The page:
1980’s F-16A Thunderbird; Hasegawa 1/72
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The USAF Air Demonstration Squadron (“Thunderbirds”) is the air demonstration squadron of the United States Air Force (USAF. The Thunderbirds are assigned to the 57th Wing, and are based at Nellis Air Force Base, Nevada. Created 68 years ago in 1953, the USAF Thunderbirds are the third-oldest formal flying aerobatic team (under the same name) in the world.
The Thunderbirds Squadron tours the United States and much of the world, performing aerobatic formation and solo flying in specially marked aircraft. The squadron’s name is taken from the legendary creature that appears in the mythologies of several indigenous North American cultures.
(This build is part of a serie, as I plan to build all of the aircraft type flown by the team)
THE F-16 ERA
Following the serious accident that occurred in 1982 with four T-38s, the team moved to the General Dynamics F-16A Fighting Falcon in 1983 (and were upgraded to the F-16C (now produced by Lockheed Martin) in 1992).
The team flew the F-16 during the 1983 show season; making it the team’s ninth aircraft and once again returning to flying a front-line fighter.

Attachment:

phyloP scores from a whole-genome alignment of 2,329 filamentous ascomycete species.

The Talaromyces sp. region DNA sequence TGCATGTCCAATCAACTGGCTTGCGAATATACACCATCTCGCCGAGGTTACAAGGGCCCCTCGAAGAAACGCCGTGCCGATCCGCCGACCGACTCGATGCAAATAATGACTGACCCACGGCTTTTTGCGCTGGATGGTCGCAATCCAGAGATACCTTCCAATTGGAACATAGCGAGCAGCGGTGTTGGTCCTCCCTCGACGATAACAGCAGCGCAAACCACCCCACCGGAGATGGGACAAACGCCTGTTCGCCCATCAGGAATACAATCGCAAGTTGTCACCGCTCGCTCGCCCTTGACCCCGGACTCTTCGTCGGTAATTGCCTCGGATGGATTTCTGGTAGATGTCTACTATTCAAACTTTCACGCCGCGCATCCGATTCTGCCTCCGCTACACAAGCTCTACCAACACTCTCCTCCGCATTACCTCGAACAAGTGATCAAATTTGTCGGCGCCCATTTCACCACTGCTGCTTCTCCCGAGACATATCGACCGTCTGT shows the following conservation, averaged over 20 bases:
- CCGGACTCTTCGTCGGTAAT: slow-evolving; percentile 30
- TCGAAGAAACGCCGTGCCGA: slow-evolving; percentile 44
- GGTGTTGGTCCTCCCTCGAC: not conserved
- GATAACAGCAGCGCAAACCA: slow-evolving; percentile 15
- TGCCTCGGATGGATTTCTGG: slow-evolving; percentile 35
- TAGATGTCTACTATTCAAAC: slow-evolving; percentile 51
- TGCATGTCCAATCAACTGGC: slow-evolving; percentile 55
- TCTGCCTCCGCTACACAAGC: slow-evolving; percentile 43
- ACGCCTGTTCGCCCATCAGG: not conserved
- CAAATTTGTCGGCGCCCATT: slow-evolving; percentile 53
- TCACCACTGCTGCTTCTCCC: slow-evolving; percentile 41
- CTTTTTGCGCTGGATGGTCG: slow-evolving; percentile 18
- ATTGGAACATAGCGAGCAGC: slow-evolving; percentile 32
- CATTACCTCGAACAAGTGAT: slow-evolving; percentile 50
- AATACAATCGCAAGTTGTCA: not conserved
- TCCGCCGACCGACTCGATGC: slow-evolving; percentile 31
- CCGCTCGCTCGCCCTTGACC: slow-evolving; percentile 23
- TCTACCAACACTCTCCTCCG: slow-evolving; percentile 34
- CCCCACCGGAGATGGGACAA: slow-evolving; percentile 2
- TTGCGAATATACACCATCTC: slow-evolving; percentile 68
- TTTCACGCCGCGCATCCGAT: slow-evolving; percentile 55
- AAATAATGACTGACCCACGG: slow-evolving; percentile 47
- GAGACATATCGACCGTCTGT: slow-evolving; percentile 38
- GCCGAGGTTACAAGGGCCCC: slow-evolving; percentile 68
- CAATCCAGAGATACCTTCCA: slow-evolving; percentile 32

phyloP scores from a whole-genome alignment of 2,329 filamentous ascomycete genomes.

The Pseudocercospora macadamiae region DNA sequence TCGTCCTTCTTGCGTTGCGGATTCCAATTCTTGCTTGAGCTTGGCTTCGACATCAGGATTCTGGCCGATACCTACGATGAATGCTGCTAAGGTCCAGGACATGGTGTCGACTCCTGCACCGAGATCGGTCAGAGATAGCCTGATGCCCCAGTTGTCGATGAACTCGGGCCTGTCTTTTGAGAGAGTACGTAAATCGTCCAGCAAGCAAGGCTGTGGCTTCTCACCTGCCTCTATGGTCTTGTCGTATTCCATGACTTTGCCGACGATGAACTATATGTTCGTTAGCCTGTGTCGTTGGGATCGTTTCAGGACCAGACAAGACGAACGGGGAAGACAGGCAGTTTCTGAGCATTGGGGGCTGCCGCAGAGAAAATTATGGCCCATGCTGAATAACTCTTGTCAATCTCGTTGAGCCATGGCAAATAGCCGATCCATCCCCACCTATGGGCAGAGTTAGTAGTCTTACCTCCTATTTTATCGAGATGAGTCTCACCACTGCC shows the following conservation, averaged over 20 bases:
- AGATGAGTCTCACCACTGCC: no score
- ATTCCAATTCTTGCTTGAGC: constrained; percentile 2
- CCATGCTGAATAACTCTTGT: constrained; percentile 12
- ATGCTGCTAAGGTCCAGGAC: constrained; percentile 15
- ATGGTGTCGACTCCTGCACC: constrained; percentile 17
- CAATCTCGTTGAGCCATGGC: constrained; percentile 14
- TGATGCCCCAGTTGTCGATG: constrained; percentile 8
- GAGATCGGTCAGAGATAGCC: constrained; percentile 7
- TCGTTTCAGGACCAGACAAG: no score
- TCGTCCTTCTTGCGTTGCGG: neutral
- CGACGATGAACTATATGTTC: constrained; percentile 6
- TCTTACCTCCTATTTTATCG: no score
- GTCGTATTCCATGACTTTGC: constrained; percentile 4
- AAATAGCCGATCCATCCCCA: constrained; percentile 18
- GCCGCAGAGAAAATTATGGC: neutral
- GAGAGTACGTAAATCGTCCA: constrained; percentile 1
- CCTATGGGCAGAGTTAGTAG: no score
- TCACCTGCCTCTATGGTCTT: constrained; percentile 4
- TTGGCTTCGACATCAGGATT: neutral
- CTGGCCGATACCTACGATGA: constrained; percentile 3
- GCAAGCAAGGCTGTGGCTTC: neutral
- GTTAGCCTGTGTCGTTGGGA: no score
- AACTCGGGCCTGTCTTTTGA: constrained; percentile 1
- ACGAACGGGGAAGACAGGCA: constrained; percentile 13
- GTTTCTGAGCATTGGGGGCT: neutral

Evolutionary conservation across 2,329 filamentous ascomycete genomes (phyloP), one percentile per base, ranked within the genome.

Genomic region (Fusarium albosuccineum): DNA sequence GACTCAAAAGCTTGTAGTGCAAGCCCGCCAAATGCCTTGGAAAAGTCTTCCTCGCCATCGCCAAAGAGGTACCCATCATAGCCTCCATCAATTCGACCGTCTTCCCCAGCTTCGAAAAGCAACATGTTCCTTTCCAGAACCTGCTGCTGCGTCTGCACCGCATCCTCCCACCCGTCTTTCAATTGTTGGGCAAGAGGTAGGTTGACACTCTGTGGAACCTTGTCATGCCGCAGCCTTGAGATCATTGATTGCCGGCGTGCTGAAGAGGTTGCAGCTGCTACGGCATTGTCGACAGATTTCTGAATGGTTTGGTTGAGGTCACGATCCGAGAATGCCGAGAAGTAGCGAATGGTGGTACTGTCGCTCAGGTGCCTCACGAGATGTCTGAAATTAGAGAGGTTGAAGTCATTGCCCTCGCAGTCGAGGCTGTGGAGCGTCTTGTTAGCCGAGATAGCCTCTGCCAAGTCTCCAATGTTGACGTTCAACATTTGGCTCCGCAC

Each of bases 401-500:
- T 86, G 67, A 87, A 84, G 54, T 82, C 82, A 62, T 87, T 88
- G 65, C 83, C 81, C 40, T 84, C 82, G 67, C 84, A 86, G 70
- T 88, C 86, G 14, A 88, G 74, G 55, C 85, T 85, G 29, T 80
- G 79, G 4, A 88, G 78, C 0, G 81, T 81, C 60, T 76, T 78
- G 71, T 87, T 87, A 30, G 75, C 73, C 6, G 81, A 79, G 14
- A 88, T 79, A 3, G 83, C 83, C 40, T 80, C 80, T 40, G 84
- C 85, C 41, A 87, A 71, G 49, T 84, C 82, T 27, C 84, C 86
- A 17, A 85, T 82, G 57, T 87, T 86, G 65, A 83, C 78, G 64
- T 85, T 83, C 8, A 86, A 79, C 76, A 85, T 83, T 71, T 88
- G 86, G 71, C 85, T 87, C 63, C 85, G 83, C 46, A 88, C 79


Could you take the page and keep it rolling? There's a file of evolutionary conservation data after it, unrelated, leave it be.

In 1997, the Thunderbirds performed 57 demonstrations for more than 12 million people in the spirit and theme of the Air Force’s 50th anniversary. The year was memorialized with the Thunderbirds Delta pictured on the official Air Force 50th Anniversary U.S. Postal stamp. On Sept. 18, 1997, the United States Postal Service had official unveilings of the stamp in both the Pentagon and the Thunderbird hangar.
In 2007, the Thunderbirds visited Europe for the first time since Sept. 11, 2001 with the European Goodwill Tour. The trip included shows in Poland, Romania, Bulgaria, Italy, France, United Kingdom, and for the first time in Thunderbirds history, Ireland.
The team took its fifth Far East tour during the 2009 show season. The team’s tour included visits to Hawaii, Australia, Thailand, Guam, Malaysia, Japan and Korea.
I remember seeing them in the 1980’s when they visited Portugal. What a thrill for a teenager 😀
The kit is an old Hasegawa tool from the 1980’s. I had mix feelings building it as the fit was quite good, but it lacks some serious detail, like the cockpit (leading me to some scratch) and the wheel wells. Panel lines are also quite deep for the scale.
The decals are quite reasonable but difficult to take from the paper, regardless of the time you let them in water. I had to slide a tweezer between the decal and the sheet to separate them. However, I opted to paint some parts. This was possible as the decals colors match the Mr Hobby paint.
I build this model as a quick build, to distress from another big project on 1:48.
I opted to represent the number Five for its particularity of having the number painted upside down.
Hope you like as much as I did.
[UPDATE] in a spectacular chance of life, the Crew Chief of this same aircraft, SSgt (now Lt, RET) James Olschlager Sr., saw my model and was kind enough to send me some kind words as well as some of his photos with the plane.
My most grateful, joyful and humble thanks, Mr James Olschlager Sr.!
2 additional images. Click to enlarge.